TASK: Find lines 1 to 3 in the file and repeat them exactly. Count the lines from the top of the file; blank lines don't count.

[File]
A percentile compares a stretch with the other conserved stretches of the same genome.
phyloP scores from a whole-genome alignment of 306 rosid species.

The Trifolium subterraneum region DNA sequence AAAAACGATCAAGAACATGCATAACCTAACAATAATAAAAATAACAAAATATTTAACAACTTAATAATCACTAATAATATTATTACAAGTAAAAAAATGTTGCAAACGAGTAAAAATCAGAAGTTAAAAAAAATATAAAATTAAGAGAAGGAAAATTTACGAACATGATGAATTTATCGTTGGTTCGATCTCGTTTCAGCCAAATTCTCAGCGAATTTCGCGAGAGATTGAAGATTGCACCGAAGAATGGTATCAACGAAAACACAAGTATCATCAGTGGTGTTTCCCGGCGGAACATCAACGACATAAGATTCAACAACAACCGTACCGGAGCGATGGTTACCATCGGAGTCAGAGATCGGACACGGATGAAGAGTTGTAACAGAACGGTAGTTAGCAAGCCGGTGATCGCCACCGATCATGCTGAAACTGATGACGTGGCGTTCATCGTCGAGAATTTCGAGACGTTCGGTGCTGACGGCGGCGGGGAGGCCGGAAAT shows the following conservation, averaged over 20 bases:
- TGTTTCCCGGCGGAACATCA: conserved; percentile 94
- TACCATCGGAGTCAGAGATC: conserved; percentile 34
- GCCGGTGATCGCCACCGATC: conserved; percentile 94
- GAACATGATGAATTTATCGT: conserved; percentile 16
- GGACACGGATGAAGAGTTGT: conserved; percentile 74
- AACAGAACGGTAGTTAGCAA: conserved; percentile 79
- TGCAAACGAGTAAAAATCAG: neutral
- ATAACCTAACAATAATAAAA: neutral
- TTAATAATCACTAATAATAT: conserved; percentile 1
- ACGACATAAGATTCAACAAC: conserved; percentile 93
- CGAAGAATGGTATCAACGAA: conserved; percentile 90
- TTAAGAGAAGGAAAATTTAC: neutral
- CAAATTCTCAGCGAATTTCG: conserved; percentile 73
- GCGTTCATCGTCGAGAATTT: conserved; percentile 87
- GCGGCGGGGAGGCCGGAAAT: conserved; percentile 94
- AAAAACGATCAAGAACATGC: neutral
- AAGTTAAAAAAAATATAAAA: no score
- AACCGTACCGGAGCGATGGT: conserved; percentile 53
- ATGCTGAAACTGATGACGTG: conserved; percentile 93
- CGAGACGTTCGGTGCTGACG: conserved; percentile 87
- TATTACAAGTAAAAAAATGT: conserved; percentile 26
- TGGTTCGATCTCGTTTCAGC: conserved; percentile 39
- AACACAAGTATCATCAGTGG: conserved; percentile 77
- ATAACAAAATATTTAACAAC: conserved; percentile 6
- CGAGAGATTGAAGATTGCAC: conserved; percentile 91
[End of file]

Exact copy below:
A percentile compares a stretch with the other conserved stretches of the same genome.
phyloP scores from a whole-genome alignment of 306 rosid species.

The Trifolium subterraneum region DNA sequence AAAAACGATCAAGAACATGCATAACCTAACAATAATAAAAATAACAAAATATTTAACAACTTAATAATCACTAATAATATTATTACAAGTAAAAAAATGTTGCAAACGAGTAAAAATCAGAAGTTAAAAAAAATATAAAATTAAGAGAAGGAAAATTTACGAACATGATGAATTTATCGTTGGTTCGATCTCGTTTCAGCCAAATTCTCAGCGAATTTCGCGAGAGATTGAAGATTGCACCGAAGAATGGTATCAACGAAAACACAAGTATCATCAGTGGTGTTTCCCGGCGGAACATCAACGACATAAGATTCAACAACAACCGTACCGGAGCGATGGTTACCATCGGAGTCAGAGATCGGACACGGATGAAGAGTTGTAACAGAACGGTAGTTAGCAAGCCGGTGATCGCCACCGATCATGCTGAAACTGATGACGTGGCGTTCATCGTCGAGAATTTCGAGACGTTCGGTGCTGACGGCGGCGGGGAGGCCGGAAAT shows the following conservation, averaged over 20 bases: